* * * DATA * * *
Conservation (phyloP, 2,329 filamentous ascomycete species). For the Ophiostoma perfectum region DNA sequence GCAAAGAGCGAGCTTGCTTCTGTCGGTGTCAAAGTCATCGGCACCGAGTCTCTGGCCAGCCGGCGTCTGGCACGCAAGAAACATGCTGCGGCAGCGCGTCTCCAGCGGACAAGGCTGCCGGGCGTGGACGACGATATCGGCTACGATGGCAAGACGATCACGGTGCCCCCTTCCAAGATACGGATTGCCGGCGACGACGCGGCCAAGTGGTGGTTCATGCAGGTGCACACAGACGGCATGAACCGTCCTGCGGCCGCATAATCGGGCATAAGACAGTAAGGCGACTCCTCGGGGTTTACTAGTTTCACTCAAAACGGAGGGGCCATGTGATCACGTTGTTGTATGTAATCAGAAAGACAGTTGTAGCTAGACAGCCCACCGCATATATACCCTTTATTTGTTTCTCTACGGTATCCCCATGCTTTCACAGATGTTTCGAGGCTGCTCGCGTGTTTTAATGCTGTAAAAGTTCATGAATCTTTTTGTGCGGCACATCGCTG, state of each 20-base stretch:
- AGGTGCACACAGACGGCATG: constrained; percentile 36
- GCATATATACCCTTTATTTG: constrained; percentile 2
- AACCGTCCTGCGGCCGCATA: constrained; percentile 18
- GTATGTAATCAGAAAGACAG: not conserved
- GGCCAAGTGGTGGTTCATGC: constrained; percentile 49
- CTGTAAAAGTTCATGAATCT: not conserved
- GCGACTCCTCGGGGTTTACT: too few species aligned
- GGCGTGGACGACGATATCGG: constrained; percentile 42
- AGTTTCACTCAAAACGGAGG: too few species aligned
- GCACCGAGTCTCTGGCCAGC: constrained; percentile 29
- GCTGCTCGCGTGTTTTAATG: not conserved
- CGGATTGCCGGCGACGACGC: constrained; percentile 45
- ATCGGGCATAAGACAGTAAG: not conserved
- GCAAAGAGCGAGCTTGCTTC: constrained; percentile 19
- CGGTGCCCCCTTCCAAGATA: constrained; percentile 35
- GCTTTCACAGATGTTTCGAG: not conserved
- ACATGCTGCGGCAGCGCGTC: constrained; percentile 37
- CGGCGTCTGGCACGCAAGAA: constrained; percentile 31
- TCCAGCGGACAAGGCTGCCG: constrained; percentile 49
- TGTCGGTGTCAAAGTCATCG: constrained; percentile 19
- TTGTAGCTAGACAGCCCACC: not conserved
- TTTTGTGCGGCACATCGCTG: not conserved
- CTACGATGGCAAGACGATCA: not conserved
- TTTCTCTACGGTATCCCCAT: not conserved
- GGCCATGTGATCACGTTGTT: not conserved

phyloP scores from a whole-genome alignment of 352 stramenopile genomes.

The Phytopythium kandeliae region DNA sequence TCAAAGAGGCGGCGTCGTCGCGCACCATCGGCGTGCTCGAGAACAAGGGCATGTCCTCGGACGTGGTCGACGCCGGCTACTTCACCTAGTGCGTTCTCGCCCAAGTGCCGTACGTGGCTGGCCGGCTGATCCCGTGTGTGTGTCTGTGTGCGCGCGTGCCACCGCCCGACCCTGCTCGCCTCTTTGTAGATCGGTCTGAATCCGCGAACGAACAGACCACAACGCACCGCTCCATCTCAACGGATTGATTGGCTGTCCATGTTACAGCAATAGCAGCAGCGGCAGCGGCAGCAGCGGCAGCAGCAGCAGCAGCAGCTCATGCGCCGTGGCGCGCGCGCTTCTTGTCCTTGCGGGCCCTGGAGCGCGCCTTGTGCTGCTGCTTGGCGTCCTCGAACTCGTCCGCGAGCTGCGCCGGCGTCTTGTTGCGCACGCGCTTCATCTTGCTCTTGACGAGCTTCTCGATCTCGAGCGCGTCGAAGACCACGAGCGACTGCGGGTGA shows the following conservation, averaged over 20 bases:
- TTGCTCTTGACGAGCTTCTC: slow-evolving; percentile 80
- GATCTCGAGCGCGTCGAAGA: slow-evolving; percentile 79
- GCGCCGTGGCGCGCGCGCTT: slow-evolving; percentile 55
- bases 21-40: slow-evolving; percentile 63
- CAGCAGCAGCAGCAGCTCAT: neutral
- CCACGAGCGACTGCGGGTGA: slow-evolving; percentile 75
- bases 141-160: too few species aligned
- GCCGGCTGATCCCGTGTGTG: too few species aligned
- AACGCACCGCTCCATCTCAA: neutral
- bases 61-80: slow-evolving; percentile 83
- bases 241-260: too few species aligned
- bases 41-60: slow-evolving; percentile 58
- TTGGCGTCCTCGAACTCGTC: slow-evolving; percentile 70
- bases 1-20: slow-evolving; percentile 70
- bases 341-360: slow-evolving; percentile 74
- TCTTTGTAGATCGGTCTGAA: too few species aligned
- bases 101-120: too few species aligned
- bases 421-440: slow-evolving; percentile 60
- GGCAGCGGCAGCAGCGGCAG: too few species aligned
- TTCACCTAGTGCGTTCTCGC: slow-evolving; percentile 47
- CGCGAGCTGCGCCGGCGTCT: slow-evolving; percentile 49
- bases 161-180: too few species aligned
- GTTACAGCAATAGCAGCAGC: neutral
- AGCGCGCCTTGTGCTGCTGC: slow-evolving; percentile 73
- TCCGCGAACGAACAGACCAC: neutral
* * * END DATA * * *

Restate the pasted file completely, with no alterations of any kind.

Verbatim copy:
Conservation (phyloP, 2,329 filamentous ascomycete species). For the Ophiostoma perfectum region DNA sequence GCAAAGAGCGAGCTTGCTTCTGTCGGTGTCAAAGTCATCGGCACCGAGTCTCTGGCCAGCCGGCGTCTGGCACGCAAGAAACATGCTGCGGCAGCGCGTCTCCAGCGGACAAGGCTGCCGGGCGTGGACGACGATATCGGCTACGATGGCAAGACGATCACGGTGCCCCCTTCCAAGATACGGATTGCCGGCGACGACGCGGCCAAGTGGTGGTTCATGCAGGTGCACACAGACGGCATGAACCGTCCTGCGGCCGCATAATCGGGCATAAGACAGTAAGGCGACTCCTCGGGGTTTACTAGTTTCACTCAAAACGGAGGGGCCATGTGATCACGTTGTTGTATGTAATCAGAAAGACAGTTGTAGCTAGACAGCCCACCGCATATATACCCTTTATTTGTTTCTCTACGGTATCCCCATGCTTTCACAGATGTTTCGAGGCTGCTCGCGTGTTTTAATGCTGTAAAAGTTCATGAATCTTTTTGTGCGGCACATCGCTG, state of each 20-base stretch:
- AGGTGCACACAGACGGCATG: constrained; percentile 36
- GCATATATACCCTTTATTTG: constrained; percentile 2
- AACCGTCCTGCGGCCGCATA: constrained; percentile 18
- GTATGTAATCAGAAAGACAG: not conserved
- GGCCAAGTGGTGGTTCATGC: constrained; percentile 49
- CTGTAAAAGTTCATGAATCT: not conserved
- GCGACTCCTCGGGGTTTACT: too few species aligned
- GGCGTGGACGACGATATCGG: constrained; percentile 42
- AGTTTCACTCAAAACGGAGG: too few species aligned
- GCACCGAGTCTCTGGCCAGC: constrained; percentile 29
- GCTGCTCGCGTGTTTTAATG: not conserved
- CGGATTGCCGGCGACGACGC: constrained; percentile 45
- ATCGGGCATAAGACAGTAAG: not conserved
- GCAAAGAGCGAGCTTGCTTC: constrained; percentile 19
- CGGTGCCCCCTTCCAAGATA: constrained; percentile 35
- GCTTTCACAGATGTTTCGAG: not conserved
- ACATGCTGCGGCAGCGCGTC: constrained; percentile 37
- CGGCGTCTGGCACGCAAGAA: constrained; percentile 31
- TCCAGCGGACAAGGCTGCCG: constrained; percentile 49
- TGTCGGTGTCAAAGTCATCG: constrained; percentile 19
- TTGTAGCTAGACAGCCCACC: not conserved
- TTTTGTGCGGCACATCGCTG: not conserved
- CTACGATGGCAAGACGATCA: not conserved
- TTTCTCTACGGTATCCCCAT: not conserved
- GGCCATGTGATCACGTTGTT: not conserved

phyloP scores from a whole-genome alignment of 352 stramenopile genomes.

The Phytopythium kandeliae region DNA sequence TCAAAGAGGCGGCGTCGTCGCGCACCATCGGCGTGCTCGAGAACAAGGGCATGTCCTCGGACGTGGTCGACGCCGGCTACTTCACCTAGTGCGTTCTCGCCCAAGTGCCGTACGTGGCTGGCCGGCTGATCCCGTGTGTGTGTCTGTGTGCGCGCGTGCCACCGCCCGACCCTGCTCGCCTCTTTGTAGATCGGTCTGAATCCGCGAACGAACAGACCACAACGCACCGCTCCATCTCAACGGATTGATTGGCTGTCCATGTTACAGCAATAGCAGCAGCGGCAGCGGCAGCAGCGGCAGCAGCAGCAGCAGCAGCTCATGCGCCGTGGCGCGCGCGCTTCTTGTCCTTGCGGGCCCTGGAGCGCGCCTTGTGCTGCTGCTTGGCGTCCTCGAACTCGTCCGCGAGCTGCGCCGGCGTCTTGTTGCGCACGCGCTTCATCTTGCTCTTGACGAGCTTCTCGATCTCGAGCGCGTCGAAGACCACGAGCGACTGCGGGTGA shows the following conservation, averaged over 20 bases:
- TTGCTCTTGACGAGCTTCTC: slow-evolving; percentile 80
- GATCTCGAGCGCGTCGAAGA: slow-evolving; percentile 79
- GCGCCGTGGCGCGCGCGCTT: slow-evolving; percentile 55
- bases 21-40: slow-evolving; percentile 63
- CAGCAGCAGCAGCAGCTCAT: neutral
- CCACGAGCGACTGCGGGTGA: slow-evolving; percentile 75
- bases 141-160: too few species aligned
- GCCGGCTGATCCCGTGTGTG: too few species aligned
- AACGCACCGCTCCATCTCAA: neutral
- bases 61-80: slow-evolving; percentile 83
- bases 241-260: too few species aligned
- bases 41-60: slow-evolving; percentile 58
- TTGGCGTCCTCGAACTCGTC: slow-evolving; percentile 70
- bases 1-20: slow-evolving; percentile 70
- bases 341-360: slow-evolving; percentile 74
- TCTTTGTAGATCGGTCTGAA: too few species aligned
- bases 101-120: too few species aligned
- bases 421-440: slow-evolving; percentile 60
- GGCAGCGGCAGCAGCGGCAG: too few species aligned
- TTCACCTAGTGCGTTCTCGC: slow-evolving; percentile 47
- CGCGAGCTGCGCCGGCGTCT: slow-evolving; percentile 49
- bases 161-180: too few species aligned
- GTTACAGCAATAGCAGCAGC: neutral
- AGCGCGCCTTGTGCTGCTGC: slow-evolving; percentile 73
- TCCGCGAACGAACAGACCAC: neutral